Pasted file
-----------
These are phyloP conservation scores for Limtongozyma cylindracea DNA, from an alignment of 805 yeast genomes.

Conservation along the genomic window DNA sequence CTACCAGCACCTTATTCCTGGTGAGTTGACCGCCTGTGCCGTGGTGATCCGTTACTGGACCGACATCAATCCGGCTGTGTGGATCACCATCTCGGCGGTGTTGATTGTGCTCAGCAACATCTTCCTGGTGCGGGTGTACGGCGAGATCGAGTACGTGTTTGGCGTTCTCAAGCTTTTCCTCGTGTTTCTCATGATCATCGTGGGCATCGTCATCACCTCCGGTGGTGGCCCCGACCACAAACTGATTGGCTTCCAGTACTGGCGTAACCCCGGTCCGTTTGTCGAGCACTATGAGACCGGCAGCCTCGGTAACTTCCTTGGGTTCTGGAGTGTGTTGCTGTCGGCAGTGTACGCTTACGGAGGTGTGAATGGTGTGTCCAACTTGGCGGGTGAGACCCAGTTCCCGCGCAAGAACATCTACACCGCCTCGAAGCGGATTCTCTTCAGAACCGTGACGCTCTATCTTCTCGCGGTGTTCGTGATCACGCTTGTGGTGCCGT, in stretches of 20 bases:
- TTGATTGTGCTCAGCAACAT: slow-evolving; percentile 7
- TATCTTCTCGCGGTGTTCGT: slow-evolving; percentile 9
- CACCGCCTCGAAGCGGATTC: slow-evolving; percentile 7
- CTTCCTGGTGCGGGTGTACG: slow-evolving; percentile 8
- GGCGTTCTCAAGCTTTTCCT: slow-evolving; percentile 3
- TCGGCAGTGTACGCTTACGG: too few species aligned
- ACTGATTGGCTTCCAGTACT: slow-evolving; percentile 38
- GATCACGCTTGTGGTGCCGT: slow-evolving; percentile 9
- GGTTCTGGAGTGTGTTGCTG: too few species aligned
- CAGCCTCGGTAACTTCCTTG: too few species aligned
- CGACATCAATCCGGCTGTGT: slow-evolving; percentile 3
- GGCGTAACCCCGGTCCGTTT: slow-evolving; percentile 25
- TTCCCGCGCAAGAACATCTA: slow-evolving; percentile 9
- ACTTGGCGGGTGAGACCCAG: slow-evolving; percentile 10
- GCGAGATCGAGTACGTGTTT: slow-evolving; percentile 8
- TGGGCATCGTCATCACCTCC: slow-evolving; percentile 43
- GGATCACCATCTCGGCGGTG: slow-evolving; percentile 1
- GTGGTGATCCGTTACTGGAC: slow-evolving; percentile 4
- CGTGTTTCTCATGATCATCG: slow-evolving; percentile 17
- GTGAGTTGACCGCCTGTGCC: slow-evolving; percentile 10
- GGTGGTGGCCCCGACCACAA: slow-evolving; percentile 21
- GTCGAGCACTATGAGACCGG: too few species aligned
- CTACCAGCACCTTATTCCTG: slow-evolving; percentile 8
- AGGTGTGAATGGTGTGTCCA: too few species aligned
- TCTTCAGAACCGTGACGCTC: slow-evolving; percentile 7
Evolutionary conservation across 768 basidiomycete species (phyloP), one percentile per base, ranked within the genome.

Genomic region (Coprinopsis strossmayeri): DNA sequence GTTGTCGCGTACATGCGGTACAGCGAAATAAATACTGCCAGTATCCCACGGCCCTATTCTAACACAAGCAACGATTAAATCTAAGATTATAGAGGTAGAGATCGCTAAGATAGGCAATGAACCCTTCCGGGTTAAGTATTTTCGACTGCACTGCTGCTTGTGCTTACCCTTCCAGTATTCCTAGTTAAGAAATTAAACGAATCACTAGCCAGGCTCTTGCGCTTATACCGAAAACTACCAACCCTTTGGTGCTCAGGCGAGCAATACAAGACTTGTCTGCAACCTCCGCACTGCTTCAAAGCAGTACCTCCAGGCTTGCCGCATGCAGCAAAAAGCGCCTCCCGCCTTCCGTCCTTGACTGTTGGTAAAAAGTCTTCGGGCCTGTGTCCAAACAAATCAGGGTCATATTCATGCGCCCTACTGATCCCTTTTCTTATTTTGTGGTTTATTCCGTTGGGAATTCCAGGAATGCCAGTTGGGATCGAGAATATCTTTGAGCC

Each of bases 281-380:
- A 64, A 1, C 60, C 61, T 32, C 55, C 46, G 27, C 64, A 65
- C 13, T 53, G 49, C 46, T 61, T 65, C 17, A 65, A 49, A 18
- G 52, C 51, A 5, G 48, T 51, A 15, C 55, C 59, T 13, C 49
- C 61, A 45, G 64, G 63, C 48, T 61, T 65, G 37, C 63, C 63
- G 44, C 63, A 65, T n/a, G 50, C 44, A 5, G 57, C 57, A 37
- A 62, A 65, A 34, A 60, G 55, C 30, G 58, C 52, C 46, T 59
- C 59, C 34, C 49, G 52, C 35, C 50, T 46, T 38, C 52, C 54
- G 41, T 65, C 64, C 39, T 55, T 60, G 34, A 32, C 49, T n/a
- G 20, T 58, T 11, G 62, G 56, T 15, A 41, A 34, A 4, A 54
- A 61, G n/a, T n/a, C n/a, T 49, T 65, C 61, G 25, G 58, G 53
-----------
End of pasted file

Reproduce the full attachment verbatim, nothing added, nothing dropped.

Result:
These are phyloP conservation scores for Limtongozyma cylindracea DNA, from an alignment of 805 yeast genomes.

Conservation along the genomic window DNA sequence CTACCAGCACCTTATTCCTGGTGAGTTGACCGCCTGTGCCGTGGTGATCCGTTACTGGACCGACATCAATCCGGCTGTGTGGATCACCATCTCGGCGGTGTTGATTGTGCTCAGCAACATCTTCCTGGTGCGGGTGTACGGCGAGATCGAGTACGTGTTTGGCGTTCTCAAGCTTTTCCTCGTGTTTCTCATGATCATCGTGGGCATCGTCATCACCTCCGGTGGTGGCCCCGACCACAAACTGATTGGCTTCCAGTACTGGCGTAACCCCGGTCCGTTTGTCGAGCACTATGAGACCGGCAGCCTCGGTAACTTCCTTGGGTTCTGGAGTGTGTTGCTGTCGGCAGTGTACGCTTACGGAGGTGTGAATGGTGTGTCCAACTTGGCGGGTGAGACCCAGTTCCCGCGCAAGAACATCTACACCGCCTCGAAGCGGATTCTCTTCAGAACCGTGACGCTCTATCTTCTCGCGGTGTTCGTGATCACGCTTGTGGTGCCGT, in stretches of 20 bases:
- TTGATTGTGCTCAGCAACAT: slow-evolving; percentile 7
- TATCTTCTCGCGGTGTTCGT: slow-evolving; percentile 9
- CACCGCCTCGAAGCGGATTC: slow-evolving; percentile 7
- CTTCCTGGTGCGGGTGTACG: slow-evolving; percentile 8
- GGCGTTCTCAAGCTTTTCCT: slow-evolving; percentile 3
- TCGGCAGTGTACGCTTACGG: too few species aligned
- ACTGATTGGCTTCCAGTACT: slow-evolving; percentile 38
- GATCACGCTTGTGGTGCCGT: slow-evolving; percentile 9
- GGTTCTGGAGTGTGTTGCTG: too few species aligned
- CAGCCTCGGTAACTTCCTTG: too few species aligned
- CGACATCAATCCGGCTGTGT: slow-evolving; percentile 3
- GGCGTAACCCCGGTCCGTTT: slow-evolving; percentile 25
- TTCCCGCGCAAGAACATCTA: slow-evolving; percentile 9
- ACTTGGCGGGTGAGACCCAG: slow-evolving; percentile 10
- GCGAGATCGAGTACGTGTTT: slow-evolving; percentile 8
- TGGGCATCGTCATCACCTCC: slow-evolving; percentile 43
- GGATCACCATCTCGGCGGTG: slow-evolving; percentile 1
- GTGGTGATCCGTTACTGGAC: slow-evolving; percentile 4
- CGTGTTTCTCATGATCATCG: slow-evolving; percentile 17
- GTGAGTTGACCGCCTGTGCC: slow-evolving; percentile 10
- GGTGGTGGCCCCGACCACAA: slow-evolving; percentile 21
- GTCGAGCACTATGAGACCGG: too few species aligned
- CTACCAGCACCTTATTCCTG: slow-evolving; percentile 8
- AGGTGTGAATGGTGTGTCCA: too few species aligned
- TCTTCAGAACCGTGACGCTC: slow-evolving; percentile 7
Evolutionary conservation across 768 basidiomycete species (phyloP), one percentile per base, ranked within the genome.

Genomic region (Coprinopsis strossmayeri): DNA sequence GTTGTCGCGTACATGCGGTACAGCGAAATAAATACTGCCAGTATCCCACGGCCCTATTCTAACACAAGCAACGATTAAATCTAAGATTATAGAGGTAGAGATCGCTAAGATAGGCAATGAACCCTTCCGGGTTAAGTATTTTCGACTGCACTGCTGCTTGTGCTTACCCTTCCAGTATTCCTAGTTAAGAAATTAAACGAATCACTAGCCAGGCTCTTGCGCTTATACCGAAAACTACCAACCCTTTGGTGCTCAGGCGAGCAATACAAGACTTGTCTGCAACCTCCGCACTGCTTCAAAGCAGTACCTCCAGGCTTGCCGCATGCAGCAAAAAGCGCCTCCCGCCTTCCGTCCTTGACTGTTGGTAAAAAGTCTTCGGGCCTGTGTCCAAACAAATCAGGGTCATATTCATGCGCCCTACTGATCCCTTTTCTTATTTTGTGGTTTATTCCGTTGGGAATTCCAGGAATGCCAGTTGGGATCGAGAATATCTTTGAGCC

Each of bases 281-380:
- A 64, A 1, C 60, C 61, T 32, C 55, C 46, G 27, C 64, A 65
- C 13, T 53, G 49, C 46, T 61, T 65, C 17, A 65, A 49, A 18
- G 52, C 51, A 5, G 48, T 51, A 15, C 55, C 59, T 13, C 49
- C 61, A 45, G 64, G 63, C 48, T 61, T 65, G 37, C 63, C 63
- G 44, C 63, A 65, T n/a, G 50, C 44, A 5, G 57, C 57, A 37
- A 62, A 65, A 34, A 60, G 55, C 30, G 58, C 52, C 46, T 59
- C 59, C 34, C 49, G 52, C 35, C 50, T 46, T 38, C 52, C 54
- G 41, T 65, C 64, C 39, T 55, T 60, G 34, A 32, C 49, T n/a
- G 20, T 58, T 11, G 62, G 56, T 15, A 41, A 34, A 4, A 54
- A 61, G n/a, T n/a, C n/a, T 49, T 65, C 61, G 25, G 58, G 53